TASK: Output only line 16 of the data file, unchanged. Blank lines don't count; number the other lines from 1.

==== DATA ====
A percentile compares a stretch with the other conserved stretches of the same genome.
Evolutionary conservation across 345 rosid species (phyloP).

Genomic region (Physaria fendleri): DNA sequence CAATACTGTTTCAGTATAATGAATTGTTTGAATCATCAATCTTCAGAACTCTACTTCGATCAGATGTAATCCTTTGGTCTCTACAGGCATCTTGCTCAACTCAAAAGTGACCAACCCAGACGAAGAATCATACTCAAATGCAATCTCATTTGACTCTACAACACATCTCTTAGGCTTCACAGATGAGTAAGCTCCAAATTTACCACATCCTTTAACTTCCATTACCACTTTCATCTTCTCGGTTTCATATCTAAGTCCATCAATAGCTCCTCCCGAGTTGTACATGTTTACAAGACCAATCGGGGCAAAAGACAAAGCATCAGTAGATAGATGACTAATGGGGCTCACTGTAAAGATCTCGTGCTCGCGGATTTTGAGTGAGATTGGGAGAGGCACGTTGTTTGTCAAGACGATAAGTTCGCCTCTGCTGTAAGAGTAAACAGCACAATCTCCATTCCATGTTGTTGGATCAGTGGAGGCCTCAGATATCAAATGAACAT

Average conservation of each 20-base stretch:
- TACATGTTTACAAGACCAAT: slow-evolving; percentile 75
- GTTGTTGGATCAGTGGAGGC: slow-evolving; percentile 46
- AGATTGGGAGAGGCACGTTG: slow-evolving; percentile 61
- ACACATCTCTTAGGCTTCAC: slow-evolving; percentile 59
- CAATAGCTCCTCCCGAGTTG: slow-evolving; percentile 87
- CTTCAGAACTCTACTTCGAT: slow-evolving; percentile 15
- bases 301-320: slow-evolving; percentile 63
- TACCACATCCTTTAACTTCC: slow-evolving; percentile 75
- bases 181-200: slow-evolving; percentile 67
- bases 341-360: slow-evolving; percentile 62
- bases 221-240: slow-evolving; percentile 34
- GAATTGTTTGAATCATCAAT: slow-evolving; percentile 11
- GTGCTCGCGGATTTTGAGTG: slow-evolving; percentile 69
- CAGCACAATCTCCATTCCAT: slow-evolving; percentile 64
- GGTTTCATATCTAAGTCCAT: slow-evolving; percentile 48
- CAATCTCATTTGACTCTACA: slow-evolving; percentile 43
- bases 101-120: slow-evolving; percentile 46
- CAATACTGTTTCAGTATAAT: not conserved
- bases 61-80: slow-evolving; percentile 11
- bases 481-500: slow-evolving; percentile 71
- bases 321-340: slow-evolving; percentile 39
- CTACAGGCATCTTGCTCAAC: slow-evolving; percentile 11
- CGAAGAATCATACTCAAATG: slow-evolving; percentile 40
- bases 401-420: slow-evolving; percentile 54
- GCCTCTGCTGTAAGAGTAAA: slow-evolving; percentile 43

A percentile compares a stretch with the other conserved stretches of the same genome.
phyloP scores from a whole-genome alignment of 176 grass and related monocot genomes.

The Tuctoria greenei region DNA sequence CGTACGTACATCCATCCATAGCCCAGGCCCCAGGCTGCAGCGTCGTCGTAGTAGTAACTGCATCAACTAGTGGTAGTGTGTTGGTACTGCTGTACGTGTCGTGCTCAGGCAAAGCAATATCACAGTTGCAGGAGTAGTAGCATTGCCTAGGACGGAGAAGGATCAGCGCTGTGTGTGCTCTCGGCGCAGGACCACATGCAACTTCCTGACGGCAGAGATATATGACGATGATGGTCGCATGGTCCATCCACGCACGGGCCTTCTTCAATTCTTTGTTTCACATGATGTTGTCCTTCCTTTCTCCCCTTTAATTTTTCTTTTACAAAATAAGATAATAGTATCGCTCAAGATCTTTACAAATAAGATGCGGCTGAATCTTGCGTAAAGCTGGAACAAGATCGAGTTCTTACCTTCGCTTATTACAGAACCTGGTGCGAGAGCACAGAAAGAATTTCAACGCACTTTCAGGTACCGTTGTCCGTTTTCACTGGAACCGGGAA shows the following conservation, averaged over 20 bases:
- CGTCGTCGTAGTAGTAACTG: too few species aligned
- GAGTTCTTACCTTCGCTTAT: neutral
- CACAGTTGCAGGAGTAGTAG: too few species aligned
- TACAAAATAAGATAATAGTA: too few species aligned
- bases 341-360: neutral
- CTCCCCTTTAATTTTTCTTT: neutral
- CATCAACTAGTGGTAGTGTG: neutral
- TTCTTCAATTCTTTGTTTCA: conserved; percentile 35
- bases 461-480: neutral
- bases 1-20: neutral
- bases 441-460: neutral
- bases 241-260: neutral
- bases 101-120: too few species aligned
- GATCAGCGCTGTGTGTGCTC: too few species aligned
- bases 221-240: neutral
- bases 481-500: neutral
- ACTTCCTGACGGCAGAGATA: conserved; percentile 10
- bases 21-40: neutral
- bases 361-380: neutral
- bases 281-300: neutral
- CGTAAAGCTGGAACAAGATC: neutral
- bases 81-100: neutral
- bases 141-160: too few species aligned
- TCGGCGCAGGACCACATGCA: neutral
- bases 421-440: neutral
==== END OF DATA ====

- GAATTGTTTGAATCATCAAT: slow-evolving; percentile 11